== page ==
EVANS, WILLIAM, farmer, agronomist, journalist, and author; b. 22 Nov. 1786 in County Galway (Republic of Ireland); m. secondly Jane Stephens (d. 1842) in Vaudreuil, Lower Canada, and they had one child; m. thirdly 19 Feb. 1844 Selina Wood in Montreal, and they had at least one child; d. 1 Feb. 1857 in Côte-Saint-Paul (Montreal).
William Evans arrived in Lower Canada in 1819, and soon settled at Côte-Saint-Paul to run a farm. At 33 he was already experienced, since in Ireland he had for some years managed a specialized operation to fatten livestock. Unfortunately nothing else is known about his early training and background. Until his death the pursuit of agriculture remained an important activity – Evans apparently never gave it up for long. He was one of the most dynamic farmers in the Montreal region. All of the 150 acres he owned at Côte-Saint-Paul in 1851 were under cultivation and he apparently also farmed about 40 additional acres in the same region. The abundance of his production, which was varied and included a certain amount of seed grain, placed Evans clearly above the average farmer at that time. In addition, the farm had 22 head of cattle, which he and his eldest son, William, looked after, no doubt with hired help since the household included five servants. He regularly put his theories into practice and carried out experiments; according to Pierre-Joseph-Olivier Chauveau*, his was a genuine model farm.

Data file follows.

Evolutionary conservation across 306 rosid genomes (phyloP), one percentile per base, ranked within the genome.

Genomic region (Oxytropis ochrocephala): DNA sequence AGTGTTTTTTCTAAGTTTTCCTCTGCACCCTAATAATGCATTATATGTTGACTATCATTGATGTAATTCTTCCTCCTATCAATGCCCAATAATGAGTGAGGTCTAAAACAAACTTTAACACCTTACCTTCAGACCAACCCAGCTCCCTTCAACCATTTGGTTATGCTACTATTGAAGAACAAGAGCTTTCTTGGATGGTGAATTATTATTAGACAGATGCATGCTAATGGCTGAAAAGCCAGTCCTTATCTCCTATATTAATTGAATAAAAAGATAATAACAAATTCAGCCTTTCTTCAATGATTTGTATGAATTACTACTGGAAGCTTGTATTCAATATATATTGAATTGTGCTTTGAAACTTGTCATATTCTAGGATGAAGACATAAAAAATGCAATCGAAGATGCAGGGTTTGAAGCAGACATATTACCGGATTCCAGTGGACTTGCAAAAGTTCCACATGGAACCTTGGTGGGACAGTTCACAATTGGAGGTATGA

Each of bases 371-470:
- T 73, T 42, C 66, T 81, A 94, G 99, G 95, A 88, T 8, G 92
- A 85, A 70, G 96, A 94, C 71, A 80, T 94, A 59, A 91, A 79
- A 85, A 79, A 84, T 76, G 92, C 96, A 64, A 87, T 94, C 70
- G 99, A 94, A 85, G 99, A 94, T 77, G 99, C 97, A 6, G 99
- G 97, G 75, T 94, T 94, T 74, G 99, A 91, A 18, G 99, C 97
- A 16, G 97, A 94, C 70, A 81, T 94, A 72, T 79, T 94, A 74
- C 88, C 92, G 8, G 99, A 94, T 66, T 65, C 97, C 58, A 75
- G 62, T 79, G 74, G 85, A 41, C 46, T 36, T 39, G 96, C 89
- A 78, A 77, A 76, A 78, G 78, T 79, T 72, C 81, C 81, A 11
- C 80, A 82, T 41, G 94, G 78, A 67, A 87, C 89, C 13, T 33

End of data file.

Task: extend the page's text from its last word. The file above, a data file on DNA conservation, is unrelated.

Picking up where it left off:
Evans apparently was not to have any significant source of income but farming. His other activities as agronomist and writer cost him more than they earned, to judge by the petitions he submitted to the Legislative Assembly of the Province of Canada in the 1840s and 1850s to obtain money. Towards the end of his life he persuaded William to start a business in seed grain and agricultural implements. However, the extent to which he shared financially in this undertaking is unknown.